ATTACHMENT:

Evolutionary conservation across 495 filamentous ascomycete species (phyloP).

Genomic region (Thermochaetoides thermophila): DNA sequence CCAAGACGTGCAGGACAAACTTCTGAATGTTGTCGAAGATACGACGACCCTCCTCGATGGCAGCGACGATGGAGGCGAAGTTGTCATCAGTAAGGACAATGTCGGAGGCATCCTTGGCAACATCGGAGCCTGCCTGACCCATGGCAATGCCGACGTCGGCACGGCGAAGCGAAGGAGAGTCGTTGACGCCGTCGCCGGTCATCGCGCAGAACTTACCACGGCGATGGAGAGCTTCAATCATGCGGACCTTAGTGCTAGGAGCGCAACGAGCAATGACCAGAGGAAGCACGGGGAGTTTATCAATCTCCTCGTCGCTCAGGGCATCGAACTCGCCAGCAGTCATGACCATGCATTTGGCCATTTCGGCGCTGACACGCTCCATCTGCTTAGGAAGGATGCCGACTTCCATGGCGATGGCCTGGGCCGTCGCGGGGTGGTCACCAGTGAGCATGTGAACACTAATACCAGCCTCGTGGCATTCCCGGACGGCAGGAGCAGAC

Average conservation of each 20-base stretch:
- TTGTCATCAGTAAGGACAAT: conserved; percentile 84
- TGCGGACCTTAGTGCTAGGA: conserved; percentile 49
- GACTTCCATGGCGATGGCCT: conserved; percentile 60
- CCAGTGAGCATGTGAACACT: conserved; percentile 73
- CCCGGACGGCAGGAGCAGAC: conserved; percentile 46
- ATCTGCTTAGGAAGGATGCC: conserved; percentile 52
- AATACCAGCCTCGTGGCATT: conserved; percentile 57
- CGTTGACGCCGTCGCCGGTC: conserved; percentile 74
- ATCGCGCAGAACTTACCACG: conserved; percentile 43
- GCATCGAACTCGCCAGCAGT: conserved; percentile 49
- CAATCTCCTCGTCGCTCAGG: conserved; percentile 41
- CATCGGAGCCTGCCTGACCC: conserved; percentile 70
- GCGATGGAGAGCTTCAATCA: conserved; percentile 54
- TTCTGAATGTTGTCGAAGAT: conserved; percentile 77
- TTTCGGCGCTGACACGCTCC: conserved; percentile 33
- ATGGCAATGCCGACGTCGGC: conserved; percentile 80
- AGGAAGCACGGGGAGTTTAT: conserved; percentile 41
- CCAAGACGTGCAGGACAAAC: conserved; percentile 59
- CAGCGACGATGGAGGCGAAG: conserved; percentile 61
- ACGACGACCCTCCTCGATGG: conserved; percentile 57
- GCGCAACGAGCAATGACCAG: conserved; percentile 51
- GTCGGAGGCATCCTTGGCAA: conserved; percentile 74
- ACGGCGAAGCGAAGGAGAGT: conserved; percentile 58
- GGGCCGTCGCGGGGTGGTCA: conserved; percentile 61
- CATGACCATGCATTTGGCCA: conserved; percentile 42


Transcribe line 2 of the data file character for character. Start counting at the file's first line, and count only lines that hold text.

Genomic region (Thermochaetoides thermophila): DNA sequence CCAAGACGTGCAGGACAAACTTCTGAATGTTGTCGAAGATACGACGACCCTCCTCGATGGCAGCGACGATGGAGGCGAAGTTGTCATCAGTAAGGACAATGTCGGAGGCATCCTTGGCAACATCGGAGCCTGCCTGACCCATGGCAATGCCGACGTCGGCACGGCGAAGCGAAGGAGAGTCGTTGACGCCGTCGCCGGTCATCGCGCAGAACTTACCACGGCGATGGAGAGCTTCAATCATGCGGACCTTAGTGCTAGGAGCGCAACGAGCAATGACCAGAGGAAGCACGGGGAGTTTATCAATCTCCTCGTCGCTCAGGGCATCGAACTCGCCAGCAGTCATGACCATGCATTTGGCCATTTCGGCGCTGACACGCTCCATCTGCTTAGGAAGGATGCCGACTTCCATGGCGATGGCCTGGGCCGTCGCGGGGTGGTCACCAGTGAGCATGTGAACACTAATACCAGCCTCGTGGCATTCCCGGACGGCAGGAGCAGAC